• Modeling

Published Papers (5 papers)

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Research

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Article
The Austrian Semantic EO Data Cube Infrastructure
Remote Sens. 2021, 13(23), 4807; https://doi.org/10.3390/rs13234807 - 26 Nov 2021
Cited by 5 | Viewed by 885
Abstract
Big optical Earth observation (EO) data analytics usually start from numerical, sub-symbolic reflectance values that lack inherent semantic information (meaning) and require interpretation. However, interpretation is an ill-posed problem that is difficult for many users to solve. Our semantic EO data cube architecture [...] Read more.
Big optical Earth observation (EO) data analytics usually start from numerical, sub-symbolic reflectance values that lack inherent semantic information (meaning) and require interpretation. However, interpretation is an ill-posed problem that is difficult for many users to solve. Our semantic EO data cube architecture aims to implement computer vision in EO data cubes as an explainable artificial intelligence approach. Automatic semantic enrichment provides semi-symbolic spectral categories for all observations as an initial interpretation of color information. Users graphically create knowledge-based semantic models in a convergence-of-evidence approach, where color information is modelled a-priori as one property of semantic concepts, such as land cover entities. This differs from other approaches that do not use a-priori knowledge and assume a direct 1:1 relationship between reflectance values and land cover. The semantic models are explainable, transferable, reusable, and users can share them in a knowledgebase. We provide insights into our web-based architecture, called Sen2Cube.at, including semantic enrichment, data models, knowledge engineering, semantic querying, and the graphical user interface. Our implemented prototype uses all Sentinel-2 MSI images covering Austria; however, the approach is transferable to other geographical regions and sensors. We demonstrate that explainable, knowledge-based big EO data analysis is possible via graphical semantic querying in EO data cubes. Full article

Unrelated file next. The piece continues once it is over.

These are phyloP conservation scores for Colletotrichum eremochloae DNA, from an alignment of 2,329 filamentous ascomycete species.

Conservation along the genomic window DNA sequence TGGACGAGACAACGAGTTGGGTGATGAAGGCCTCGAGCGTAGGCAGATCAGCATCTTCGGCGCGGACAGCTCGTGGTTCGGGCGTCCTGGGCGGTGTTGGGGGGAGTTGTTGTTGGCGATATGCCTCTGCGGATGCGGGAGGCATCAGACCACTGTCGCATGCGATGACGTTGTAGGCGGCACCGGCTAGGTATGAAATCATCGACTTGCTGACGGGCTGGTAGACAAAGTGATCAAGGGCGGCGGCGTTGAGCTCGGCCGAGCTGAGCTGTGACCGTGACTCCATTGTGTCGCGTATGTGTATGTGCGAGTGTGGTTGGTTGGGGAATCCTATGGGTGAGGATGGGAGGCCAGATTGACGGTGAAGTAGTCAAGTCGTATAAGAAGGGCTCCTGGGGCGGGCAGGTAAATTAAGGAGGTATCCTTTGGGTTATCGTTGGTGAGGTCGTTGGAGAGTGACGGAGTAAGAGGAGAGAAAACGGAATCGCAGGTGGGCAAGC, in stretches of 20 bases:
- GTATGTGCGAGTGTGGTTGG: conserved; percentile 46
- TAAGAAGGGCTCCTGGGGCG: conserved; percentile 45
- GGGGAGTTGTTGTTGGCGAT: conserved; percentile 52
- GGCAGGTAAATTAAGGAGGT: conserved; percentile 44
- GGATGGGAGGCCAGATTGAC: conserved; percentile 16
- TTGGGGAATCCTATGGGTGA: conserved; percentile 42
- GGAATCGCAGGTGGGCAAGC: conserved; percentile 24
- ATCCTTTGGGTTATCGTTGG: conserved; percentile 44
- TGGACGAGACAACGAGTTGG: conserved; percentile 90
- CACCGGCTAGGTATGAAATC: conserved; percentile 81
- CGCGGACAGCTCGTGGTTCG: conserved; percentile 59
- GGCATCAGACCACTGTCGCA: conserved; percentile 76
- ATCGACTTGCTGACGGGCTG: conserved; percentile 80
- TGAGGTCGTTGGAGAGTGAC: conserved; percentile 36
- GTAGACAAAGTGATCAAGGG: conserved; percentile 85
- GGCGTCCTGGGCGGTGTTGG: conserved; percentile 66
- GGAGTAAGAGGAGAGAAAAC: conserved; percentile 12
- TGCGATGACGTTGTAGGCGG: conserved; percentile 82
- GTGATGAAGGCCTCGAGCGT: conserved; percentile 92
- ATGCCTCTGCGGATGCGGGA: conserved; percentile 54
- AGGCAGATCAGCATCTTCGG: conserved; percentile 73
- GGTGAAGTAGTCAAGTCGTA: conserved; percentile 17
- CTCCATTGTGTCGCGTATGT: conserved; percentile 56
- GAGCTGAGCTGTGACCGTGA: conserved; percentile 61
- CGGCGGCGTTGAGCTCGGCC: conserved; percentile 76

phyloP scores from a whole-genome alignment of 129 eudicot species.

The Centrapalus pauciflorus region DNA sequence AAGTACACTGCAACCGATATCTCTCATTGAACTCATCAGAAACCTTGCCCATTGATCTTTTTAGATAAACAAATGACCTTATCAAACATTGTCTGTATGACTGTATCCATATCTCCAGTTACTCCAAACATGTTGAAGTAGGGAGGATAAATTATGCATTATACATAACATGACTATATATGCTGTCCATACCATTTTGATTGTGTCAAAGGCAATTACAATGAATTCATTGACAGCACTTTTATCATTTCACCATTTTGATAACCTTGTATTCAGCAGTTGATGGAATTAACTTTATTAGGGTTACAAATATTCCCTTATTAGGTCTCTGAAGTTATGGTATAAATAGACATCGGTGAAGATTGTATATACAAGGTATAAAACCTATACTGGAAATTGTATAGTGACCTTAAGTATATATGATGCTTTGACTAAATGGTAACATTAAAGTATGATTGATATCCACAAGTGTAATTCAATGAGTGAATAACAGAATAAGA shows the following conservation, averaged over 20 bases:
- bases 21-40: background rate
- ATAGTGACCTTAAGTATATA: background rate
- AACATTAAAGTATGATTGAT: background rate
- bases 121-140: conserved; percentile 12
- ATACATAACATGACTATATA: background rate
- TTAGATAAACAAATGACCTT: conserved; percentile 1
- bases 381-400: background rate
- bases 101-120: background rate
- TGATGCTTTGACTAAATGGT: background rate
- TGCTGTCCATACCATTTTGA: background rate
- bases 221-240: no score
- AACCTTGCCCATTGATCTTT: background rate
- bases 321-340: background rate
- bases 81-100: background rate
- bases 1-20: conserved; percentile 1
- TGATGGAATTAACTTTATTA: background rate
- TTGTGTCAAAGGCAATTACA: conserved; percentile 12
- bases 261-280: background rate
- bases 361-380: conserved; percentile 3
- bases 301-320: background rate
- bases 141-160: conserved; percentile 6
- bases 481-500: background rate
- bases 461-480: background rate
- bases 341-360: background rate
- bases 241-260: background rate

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Article
Satellite Image Time Series Analysis for Big Earth Observation Data
Remote Sens. 2021, 13(13), 2428; https://doi.org/10.3390/rs13132428 - 22 Jun 2021
Cited by 17 | Viewed by 5531
Abstract
The development of analytical software for big Earth observation data faces several challenges. Designers need to balance between conflicting factors. Solutions that are efficient for specific hardware architectures can not be used in other environments. Packages that work on generic hardware and open [...] Read more.
The development of analytical software for big Earth observation data faces several challenges. Designers need to balance between conflicting factors. Solutions that are efficient for specific hardware architectures can not be used in other environments. Packages that work on generic hardware and open standards will not have the same performance as dedicated solutions. Software that assumes that its users are computer programmers are flexible but may be difficult to learn for a wide audience. This paper describes sits, an open-source R package for satellite image time series analysis using machine learning. To allow experts to use satellite imagery to the fullest extent, sits adopts a time-first, space-later approach. It supports the complete cycle of data analysis for land classification. Its API provides a simple but powerful set of functions. The software works in different cloud computing environments. Satellite image time series are input to machine learning classifiers, and the results are post-processed using spatial smoothing. Since machine learning methods need accurate training data, sits includes methods for quality assessment of training samples. The software also provides methods for validation and accuracy measurement. The package thus comprises a production environment for big EO data analysis. We show that this approach produces high accuracy for land use and land cover maps through a case study in the Cerrado biome, one of the world’s fast moving agricultural frontiers for the year 2018. Full article
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Article
The openEO API–Harmonising the Use of Earth Observation Cloud Services Using Virtual Data Cube Functionalities
Remote Sens. 2021, 13(6), 1125; https://doi.org/10.3390/rs13061125 - 16 Mar 2021
Cited by 20 | Viewed by 4213
Abstract
At present, accessing and processing Earth Observation (EO) data on different cloud platforms requires users to exercise distinct communication strategies as each backend platform is designed differently. The openEO API (Application Programming Interface) standardises EO-related contracts between local clients (R, Python, and JavaScript) [...] Read more.